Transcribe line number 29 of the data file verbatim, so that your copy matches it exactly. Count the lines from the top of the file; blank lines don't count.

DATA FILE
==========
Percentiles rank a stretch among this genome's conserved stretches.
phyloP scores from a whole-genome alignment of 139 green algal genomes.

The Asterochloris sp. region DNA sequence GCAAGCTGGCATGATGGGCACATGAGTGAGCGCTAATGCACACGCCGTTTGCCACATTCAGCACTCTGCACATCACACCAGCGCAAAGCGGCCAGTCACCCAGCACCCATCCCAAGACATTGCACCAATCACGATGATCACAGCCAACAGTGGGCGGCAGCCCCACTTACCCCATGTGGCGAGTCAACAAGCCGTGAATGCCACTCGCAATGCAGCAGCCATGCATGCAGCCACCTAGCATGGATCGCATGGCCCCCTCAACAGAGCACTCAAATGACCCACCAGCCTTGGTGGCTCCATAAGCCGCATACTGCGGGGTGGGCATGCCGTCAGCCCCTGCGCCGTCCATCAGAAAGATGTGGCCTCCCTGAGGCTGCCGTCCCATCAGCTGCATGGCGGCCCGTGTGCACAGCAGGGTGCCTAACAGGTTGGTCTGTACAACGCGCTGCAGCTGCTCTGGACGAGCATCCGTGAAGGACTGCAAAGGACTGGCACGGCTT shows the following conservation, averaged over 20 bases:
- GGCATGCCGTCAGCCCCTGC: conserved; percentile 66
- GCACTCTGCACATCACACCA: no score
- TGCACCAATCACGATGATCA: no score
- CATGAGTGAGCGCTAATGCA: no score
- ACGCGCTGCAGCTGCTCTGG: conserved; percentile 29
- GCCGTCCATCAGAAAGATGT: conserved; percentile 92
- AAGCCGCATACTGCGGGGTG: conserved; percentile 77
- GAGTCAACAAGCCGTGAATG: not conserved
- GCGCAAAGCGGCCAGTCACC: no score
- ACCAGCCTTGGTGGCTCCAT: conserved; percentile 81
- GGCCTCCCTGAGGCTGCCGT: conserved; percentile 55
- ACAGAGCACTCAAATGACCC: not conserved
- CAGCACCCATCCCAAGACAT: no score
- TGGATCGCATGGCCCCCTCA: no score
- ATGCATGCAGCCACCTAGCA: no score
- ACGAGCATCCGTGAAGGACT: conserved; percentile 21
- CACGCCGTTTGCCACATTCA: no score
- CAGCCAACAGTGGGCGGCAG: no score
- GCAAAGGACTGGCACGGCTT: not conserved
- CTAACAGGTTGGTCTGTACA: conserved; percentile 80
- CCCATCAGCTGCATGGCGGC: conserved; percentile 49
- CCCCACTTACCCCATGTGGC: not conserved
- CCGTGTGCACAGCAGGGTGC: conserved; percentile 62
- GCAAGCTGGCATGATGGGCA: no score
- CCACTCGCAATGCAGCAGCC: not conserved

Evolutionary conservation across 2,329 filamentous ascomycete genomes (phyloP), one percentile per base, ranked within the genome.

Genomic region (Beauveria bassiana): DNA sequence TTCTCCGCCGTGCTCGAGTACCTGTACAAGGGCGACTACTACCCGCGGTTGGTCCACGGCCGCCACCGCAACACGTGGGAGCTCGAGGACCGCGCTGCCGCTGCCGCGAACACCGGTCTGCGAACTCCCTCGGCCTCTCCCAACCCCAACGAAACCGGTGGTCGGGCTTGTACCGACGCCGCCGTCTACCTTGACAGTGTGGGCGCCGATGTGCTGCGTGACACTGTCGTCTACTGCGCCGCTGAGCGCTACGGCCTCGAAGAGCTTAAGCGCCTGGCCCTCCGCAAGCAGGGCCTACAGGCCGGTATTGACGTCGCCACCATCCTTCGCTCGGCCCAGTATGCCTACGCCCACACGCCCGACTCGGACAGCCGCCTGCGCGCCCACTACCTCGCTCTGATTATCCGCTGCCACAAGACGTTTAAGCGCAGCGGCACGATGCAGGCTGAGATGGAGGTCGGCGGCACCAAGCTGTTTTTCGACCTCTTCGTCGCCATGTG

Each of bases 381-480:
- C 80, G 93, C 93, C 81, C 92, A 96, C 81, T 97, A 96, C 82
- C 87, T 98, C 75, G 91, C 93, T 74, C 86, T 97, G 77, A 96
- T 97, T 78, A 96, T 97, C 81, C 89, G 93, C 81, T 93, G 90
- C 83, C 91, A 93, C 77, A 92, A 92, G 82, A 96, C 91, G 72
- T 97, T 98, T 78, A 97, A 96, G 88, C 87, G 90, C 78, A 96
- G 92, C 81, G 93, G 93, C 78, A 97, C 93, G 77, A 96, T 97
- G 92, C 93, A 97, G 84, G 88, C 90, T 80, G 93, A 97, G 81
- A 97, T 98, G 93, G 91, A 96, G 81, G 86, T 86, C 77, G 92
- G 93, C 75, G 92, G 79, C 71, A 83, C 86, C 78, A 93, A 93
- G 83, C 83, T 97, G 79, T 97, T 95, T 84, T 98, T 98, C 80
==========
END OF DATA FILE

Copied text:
Evolutionary conservation across 2,329 filamentous ascomycete genomes (phyloP), one percentile per base, ranked within the genome.